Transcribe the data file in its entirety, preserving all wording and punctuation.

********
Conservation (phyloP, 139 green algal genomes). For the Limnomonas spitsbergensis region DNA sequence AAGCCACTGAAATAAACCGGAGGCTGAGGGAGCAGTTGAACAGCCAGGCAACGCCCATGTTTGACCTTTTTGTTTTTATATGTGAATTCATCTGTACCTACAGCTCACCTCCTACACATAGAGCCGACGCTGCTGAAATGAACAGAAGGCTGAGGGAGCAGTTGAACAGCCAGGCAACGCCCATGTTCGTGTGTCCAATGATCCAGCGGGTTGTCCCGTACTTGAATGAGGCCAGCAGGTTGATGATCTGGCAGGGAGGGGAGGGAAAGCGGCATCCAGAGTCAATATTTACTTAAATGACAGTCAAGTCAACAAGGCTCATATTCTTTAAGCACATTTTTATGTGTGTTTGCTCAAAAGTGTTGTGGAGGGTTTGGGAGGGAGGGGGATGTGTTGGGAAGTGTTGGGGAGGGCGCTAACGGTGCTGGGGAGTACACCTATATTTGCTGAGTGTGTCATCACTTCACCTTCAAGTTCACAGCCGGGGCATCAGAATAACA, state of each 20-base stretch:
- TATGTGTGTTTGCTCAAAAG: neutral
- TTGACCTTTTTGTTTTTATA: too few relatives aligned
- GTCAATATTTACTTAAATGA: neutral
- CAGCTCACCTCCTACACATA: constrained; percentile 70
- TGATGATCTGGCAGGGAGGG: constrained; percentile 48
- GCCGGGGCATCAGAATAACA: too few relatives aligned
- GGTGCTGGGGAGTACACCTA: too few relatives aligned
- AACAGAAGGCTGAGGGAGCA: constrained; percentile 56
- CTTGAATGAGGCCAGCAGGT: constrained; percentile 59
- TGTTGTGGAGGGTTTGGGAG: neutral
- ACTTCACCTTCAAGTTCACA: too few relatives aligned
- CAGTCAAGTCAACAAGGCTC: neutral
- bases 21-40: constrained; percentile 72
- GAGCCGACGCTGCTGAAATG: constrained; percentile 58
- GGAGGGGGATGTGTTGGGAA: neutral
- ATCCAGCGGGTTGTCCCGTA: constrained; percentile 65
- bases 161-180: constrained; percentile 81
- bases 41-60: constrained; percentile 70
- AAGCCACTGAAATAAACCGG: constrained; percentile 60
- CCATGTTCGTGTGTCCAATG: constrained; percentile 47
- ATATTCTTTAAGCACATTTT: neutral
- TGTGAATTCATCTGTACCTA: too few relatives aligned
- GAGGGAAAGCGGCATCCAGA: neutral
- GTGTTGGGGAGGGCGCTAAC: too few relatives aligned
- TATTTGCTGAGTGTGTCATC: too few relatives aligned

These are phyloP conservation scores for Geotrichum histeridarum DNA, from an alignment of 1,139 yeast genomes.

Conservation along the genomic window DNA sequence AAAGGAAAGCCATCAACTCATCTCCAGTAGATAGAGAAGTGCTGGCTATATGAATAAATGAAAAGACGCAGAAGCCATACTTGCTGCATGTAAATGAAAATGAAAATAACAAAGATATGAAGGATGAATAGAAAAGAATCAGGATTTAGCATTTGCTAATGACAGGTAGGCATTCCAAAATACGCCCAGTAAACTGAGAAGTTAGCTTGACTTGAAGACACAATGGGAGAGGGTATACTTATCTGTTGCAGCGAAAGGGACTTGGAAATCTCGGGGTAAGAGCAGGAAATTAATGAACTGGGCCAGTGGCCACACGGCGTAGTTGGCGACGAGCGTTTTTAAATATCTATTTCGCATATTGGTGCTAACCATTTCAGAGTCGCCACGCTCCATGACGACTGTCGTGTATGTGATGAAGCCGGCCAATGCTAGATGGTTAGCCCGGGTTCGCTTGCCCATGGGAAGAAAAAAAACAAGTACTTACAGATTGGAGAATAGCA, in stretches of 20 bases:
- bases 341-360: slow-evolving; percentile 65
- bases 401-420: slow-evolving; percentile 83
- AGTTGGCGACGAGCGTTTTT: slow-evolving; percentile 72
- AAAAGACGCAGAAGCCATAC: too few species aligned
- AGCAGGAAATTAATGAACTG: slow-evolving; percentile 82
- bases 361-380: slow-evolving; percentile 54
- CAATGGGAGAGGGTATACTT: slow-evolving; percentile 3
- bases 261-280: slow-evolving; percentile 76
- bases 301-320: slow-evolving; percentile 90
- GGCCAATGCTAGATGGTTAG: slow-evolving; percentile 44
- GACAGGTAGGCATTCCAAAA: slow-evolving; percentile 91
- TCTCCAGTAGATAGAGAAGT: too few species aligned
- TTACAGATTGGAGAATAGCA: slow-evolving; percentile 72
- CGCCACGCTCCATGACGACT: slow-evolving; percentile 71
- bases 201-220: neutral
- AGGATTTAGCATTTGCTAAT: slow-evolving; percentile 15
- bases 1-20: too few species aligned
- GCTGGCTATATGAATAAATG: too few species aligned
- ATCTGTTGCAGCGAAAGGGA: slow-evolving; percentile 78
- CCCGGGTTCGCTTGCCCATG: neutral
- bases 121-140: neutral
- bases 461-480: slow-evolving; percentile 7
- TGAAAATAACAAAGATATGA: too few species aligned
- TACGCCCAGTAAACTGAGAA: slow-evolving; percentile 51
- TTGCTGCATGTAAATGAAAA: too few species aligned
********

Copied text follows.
Conservation (phyloP, 139 green algal genomes). For the Limnomonas spitsbergensis region DNA sequence AAGCCACTGAAATAAACCGGAGGCTGAGGGAGCAGTTGAACAGCCAGGCAACGCCCATGTTTGACCTTTTTGTTTTTATATGTGAATTCATCTGTACCTACAGCTCACCTCCTACACATAGAGCCGACGCTGCTGAAATGAACAGAAGGCTGAGGGAGCAGTTGAACAGCCAGGCAACGCCCATGTTCGTGTGTCCAATGATCCAGCGGGTTGTCCCGTACTTGAATGAGGCCAGCAGGTTGATGATCTGGCAGGGAGGGGAGGGAAAGCGGCATCCAGAGTCAATATTTACTTAAATGACAGTCAAGTCAACAAGGCTCATATTCTTTAAGCACATTTTTATGTGTGTTTGCTCAAAAGTGTTGTGGAGGGTTTGGGAGGGAGGGGGATGTGTTGGGAAGTGTTGGGGAGGGCGCTAACGGTGCTGGGGAGTACACCTATATTTGCTGAGTGTGTCATCACTTCACCTTCAAGTTCACAGCCGGGGCATCAGAATAACA, state of each 20-base stretch:
- TATGTGTGTTTGCTCAAAAG: neutral
- TTGACCTTTTTGTTTTTATA: too few relatives aligned
- GTCAATATTTACTTAAATGA: neutral
- CAGCTCACCTCCTACACATA: constrained; percentile 70
- TGATGATCTGGCAGGGAGGG: constrained; percentile 48
- GCCGGGGCATCAGAATAACA: too few relatives aligned
- GGTGCTGGGGAGTACACCTA: too few relatives aligned
- AACAGAAGGCTGAGGGAGCA: constrained; percentile 56
- CTTGAATGAGGCCAGCAGGT: constrained; percentile 59
- TGTTGTGGAGGGTTTGGGAG: neutral
- ACTTCACCTTCAAGTTCACA: too few relatives aligned
- CAGTCAAGTCAACAAGGCTC: neutral
- bases 21-40: constrained; percentile 72
- GAGCCGACGCTGCTGAAATG: constrained; percentile 58
- GGAGGGGGATGTGTTGGGAA: neutral
- ATCCAGCGGGTTGTCCCGTA: constrained; percentile 65
- bases 161-180: constrained; percentile 81
- bases 41-60: constrained; percentile 70
- AAGCCACTGAAATAAACCGG: constrained; percentile 60
- CCATGTTCGTGTGTCCAATG: constrained; percentile 47
- ATATTCTTTAAGCACATTTT: neutral
- TGTGAATTCATCTGTACCTA: too few relatives aligned
- GAGGGAAAGCGGCATCCAGA: neutral
- GTGTTGGGGAGGGCGCTAAC: too few relatives aligned
- TATTTGCTGAGTGTGTCATC: too few relatives aligned

These are phyloP conservation scores for Geotrichum histeridarum DNA, from an alignment of 1,139 yeast genomes.

Conservation along the genomic window DNA sequence AAAGGAAAGCCATCAACTCATCTCCAGTAGATAGAGAAGTGCTGGCTATATGAATAAATGAAAAGACGCAGAAGCCATACTTGCTGCATGTAAATGAAAATGAAAATAACAAAGATATGAAGGATGAATAGAAAAGAATCAGGATTTAGCATTTGCTAATGACAGGTAGGCATTCCAAAATACGCCCAGTAAACTGAGAAGTTAGCTTGACTTGAAGACACAATGGGAGAGGGTATACTTATCTGTTGCAGCGAAAGGGACTTGGAAATCTCGGGGTAAGAGCAGGAAATTAATGAACTGGGCCAGTGGCCACACGGCGTAGTTGGCGACGAGCGTTTTTAAATATCTATTTCGCATATTGGTGCTAACCATTTCAGAGTCGCCACGCTCCATGACGACTGTCGTGTATGTGATGAAGCCGGCCAATGCTAGATGGTTAGCCCGGGTTCGCTTGCCCATGGGAAGAAAAAAAACAAGTACTTACAGATTGGAGAATAGCA, in stretches of 20 bases:
- bases 341-360: slow-evolving; percentile 65
- bases 401-420: slow-evolving; percentile 83
- AGTTGGCGACGAGCGTTTTT: slow-evolving; percentile 72
- AAAAGACGCAGAAGCCATAC: too few species aligned
- AGCAGGAAATTAATGAACTG: slow-evolving; percentile 82
- bases 361-380: slow-evolving; percentile 54
- CAATGGGAGAGGGTATACTT: slow-evolving; percentile 3
- bases 261-280: slow-evolving; percentile 76
- bases 301-320: slow-evolving; percentile 90
- GGCCAATGCTAGATGGTTAG: slow-evolving; percentile 44
- GACAGGTAGGCATTCCAAAA: slow-evolving; percentile 91
- TCTCCAGTAGATAGAGAAGT: too few species aligned
- TTACAGATTGGAGAATAGCA: slow-evolving; percentile 72
- CGCCACGCTCCATGACGACT: slow-evolving; percentile 71
- bases 201-220: neutral
- AGGATTTAGCATTTGCTAAT: slow-evolving; percentile 15
- bases 1-20: too few species aligned
- GCTGGCTATATGAATAAATG: too few species aligned
- ATCTGTTGCAGCGAAAGGGA: slow-evolving; percentile 78
- CCCGGGTTCGCTTGCCCATG: neutral
- bases 121-140: neutral
- bases 461-480: slow-evolving; percentile 7
- TGAAAATAACAAAGATATGA: too few species aligned
- TACGCCCAGTAAACTGAGAA: slow-evolving; percentile 51
- TTGCTGCATGTAAATGAAAA: too few species aligned